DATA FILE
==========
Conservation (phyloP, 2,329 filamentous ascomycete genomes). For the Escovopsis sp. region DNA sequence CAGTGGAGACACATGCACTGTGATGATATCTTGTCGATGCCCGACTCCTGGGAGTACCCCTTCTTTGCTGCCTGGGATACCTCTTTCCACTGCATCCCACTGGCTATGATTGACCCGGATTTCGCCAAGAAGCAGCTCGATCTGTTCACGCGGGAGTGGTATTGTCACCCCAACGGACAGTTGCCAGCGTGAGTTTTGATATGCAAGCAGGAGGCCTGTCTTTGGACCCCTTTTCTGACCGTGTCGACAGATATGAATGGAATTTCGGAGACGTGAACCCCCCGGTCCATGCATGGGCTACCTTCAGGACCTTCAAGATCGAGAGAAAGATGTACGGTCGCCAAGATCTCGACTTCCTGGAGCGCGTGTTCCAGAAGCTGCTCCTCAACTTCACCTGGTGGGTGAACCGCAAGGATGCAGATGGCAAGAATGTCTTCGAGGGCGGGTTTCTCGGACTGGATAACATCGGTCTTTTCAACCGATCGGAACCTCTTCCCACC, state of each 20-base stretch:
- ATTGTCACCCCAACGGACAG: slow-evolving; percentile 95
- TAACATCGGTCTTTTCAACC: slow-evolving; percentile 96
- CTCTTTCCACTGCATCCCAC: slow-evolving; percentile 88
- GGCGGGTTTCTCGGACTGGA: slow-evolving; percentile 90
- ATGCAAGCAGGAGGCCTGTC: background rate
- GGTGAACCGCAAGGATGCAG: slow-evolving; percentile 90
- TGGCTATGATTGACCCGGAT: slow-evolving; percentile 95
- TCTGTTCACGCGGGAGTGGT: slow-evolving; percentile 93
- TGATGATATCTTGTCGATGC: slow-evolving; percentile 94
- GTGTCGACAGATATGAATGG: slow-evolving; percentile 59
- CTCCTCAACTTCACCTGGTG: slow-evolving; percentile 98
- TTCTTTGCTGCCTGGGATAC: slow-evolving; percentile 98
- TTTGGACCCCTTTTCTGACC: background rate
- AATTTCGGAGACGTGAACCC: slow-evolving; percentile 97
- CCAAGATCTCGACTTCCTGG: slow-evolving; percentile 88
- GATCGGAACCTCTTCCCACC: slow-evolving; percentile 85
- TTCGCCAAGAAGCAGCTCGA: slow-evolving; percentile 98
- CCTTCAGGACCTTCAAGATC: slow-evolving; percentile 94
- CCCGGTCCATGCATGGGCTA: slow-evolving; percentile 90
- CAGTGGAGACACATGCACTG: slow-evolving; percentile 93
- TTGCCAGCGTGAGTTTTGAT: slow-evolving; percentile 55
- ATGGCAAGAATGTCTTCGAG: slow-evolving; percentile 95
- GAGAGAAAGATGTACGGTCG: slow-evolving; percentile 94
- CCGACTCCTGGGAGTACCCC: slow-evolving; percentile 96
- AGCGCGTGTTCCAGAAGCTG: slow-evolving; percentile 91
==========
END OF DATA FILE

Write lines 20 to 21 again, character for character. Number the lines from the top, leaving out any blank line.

- CCCGGTCCATGCATGGGCTA: slow-evolving; percentile 90
- CAGTGGAGACACATGCACTG: slow-evolving; percentile 93